By Bob Allen
The fraternity reportedly purchased the church building and adjoining structure for $300,000. Organized in 1795, First Baptist was the second church in the Hudson River port village established by Dutch immigrants. Due to dwindling membership, the congregation recently decided to sell the church house built in 1846 and unite with nearby Mount Ida Community Baptist Church.
First Baptist is one of several vacant church buildings in the Central Troy Historic District, described as one of the best-preserved 19th-century downtowns in the country and added to the National Register of Historic Places in 1986. The purchase adds the building worth an estimated $388,000 to the tax rolls, since its previous owner was tax-exempt.
The fraternity commonly known by its nickname, FIJI, has wanted to move off campus for some time in order to attract more members. The 24,000-square-foot location including the church and a former school building will accommodate more of the 40-plus current fraternity brothers than the former on-campus residence, along with space for dining, social functions and study.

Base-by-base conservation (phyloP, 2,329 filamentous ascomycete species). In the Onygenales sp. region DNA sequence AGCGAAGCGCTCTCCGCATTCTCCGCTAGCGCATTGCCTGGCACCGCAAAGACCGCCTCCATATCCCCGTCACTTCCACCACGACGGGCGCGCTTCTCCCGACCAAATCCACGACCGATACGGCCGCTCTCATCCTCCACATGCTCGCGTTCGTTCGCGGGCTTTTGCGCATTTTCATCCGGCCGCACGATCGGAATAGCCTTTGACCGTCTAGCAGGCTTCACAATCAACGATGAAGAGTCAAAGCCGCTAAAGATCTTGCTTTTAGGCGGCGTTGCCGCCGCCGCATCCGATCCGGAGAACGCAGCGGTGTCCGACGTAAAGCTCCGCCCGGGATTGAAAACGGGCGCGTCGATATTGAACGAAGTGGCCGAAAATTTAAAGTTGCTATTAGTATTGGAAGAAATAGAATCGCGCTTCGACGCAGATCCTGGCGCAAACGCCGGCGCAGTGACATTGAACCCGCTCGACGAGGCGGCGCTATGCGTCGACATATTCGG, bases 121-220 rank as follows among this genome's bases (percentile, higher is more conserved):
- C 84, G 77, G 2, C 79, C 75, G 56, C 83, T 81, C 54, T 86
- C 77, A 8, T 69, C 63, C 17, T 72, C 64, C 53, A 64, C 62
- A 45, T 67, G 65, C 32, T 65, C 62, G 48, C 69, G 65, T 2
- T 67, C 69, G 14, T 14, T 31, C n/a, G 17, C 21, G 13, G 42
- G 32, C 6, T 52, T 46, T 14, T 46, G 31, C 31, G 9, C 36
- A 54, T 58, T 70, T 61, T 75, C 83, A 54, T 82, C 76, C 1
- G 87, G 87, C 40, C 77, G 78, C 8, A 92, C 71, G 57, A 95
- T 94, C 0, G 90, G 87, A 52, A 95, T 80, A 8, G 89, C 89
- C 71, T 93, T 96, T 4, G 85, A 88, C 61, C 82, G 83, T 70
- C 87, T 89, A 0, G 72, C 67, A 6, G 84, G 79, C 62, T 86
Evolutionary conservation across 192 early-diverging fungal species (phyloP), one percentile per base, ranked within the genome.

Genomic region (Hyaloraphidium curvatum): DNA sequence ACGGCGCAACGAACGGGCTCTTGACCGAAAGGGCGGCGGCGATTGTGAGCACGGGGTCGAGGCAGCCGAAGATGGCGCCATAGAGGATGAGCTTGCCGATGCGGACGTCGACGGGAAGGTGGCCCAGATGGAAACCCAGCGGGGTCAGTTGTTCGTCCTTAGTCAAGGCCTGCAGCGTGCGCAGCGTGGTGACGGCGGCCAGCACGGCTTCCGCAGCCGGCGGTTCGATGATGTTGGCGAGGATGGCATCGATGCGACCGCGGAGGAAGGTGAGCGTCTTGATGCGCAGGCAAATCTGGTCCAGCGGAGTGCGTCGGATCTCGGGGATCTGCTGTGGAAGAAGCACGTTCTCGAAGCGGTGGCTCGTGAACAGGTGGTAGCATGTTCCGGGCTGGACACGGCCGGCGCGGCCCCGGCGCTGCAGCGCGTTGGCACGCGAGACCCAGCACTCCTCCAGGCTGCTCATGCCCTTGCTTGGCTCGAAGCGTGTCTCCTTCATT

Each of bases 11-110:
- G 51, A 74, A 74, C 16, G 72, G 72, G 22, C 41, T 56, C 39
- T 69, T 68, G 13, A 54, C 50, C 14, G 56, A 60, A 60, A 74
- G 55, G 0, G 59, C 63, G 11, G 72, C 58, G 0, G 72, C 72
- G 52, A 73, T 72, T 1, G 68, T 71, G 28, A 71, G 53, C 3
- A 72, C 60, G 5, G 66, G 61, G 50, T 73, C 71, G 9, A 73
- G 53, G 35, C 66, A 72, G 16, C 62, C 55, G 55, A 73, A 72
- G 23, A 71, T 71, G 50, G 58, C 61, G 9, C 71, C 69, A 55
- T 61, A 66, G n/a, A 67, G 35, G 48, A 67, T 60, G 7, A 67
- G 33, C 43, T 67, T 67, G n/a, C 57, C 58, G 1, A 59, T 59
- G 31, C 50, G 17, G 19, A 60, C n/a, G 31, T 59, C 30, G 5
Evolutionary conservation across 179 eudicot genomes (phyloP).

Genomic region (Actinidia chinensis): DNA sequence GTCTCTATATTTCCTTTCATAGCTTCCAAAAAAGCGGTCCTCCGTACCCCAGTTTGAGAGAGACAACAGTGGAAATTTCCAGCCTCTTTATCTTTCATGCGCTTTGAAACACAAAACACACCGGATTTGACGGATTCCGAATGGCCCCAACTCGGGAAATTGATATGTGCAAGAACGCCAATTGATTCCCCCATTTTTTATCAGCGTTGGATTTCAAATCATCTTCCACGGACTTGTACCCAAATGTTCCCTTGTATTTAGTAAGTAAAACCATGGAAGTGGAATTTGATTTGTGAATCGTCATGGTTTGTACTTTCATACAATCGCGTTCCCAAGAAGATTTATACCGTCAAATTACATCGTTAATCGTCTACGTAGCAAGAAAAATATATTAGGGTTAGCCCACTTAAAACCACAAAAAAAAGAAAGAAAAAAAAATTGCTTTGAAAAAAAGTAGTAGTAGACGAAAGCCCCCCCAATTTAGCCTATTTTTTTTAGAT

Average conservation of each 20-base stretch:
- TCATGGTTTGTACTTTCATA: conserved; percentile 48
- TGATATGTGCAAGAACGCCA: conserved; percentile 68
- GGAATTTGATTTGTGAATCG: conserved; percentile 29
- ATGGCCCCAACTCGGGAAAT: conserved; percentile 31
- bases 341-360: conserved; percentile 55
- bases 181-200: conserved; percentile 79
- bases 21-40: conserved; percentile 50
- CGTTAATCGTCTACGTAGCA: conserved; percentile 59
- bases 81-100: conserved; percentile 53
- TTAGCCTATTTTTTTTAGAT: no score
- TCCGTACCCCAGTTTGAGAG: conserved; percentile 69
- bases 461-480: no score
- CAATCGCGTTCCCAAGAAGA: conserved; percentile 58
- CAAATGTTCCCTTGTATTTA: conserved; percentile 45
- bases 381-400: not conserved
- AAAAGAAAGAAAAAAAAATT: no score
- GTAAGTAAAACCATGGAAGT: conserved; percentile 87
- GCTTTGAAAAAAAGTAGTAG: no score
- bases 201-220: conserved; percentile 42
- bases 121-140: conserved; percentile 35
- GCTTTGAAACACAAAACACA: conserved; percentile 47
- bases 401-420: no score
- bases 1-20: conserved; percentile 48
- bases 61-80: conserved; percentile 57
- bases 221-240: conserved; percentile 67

The fraternity first sought a zoning variance in January 2013 and the sale went through that December. Items including an 1847 church bell, a Steinway grand piano and pipe organ were sold at auction in March 2013.
According to its mission statement, “Phi Gamma Delta exists to promote lifelong friendships, to reaffirm high ethical standards and values, and to foster personal development in the pursuit of excellence.” The fraternity seeks to “provide opportunities for each brother to develop responsibility, leadership, scholarship and social skills in order to become a fully contributing member of society.”
The fraternity has over 8,500 undergraduate members in 135 chapters. The University of Arizona recently banned the group from campus until April 2019, citing alcohol, hazing and other violations.
According to local media, most people in Troy seemed to be in favor of the fraternity purchasing the building, including neighbors who have been posting “no trespassing” signs on their property to deter homeless people loitering in the neighborhood.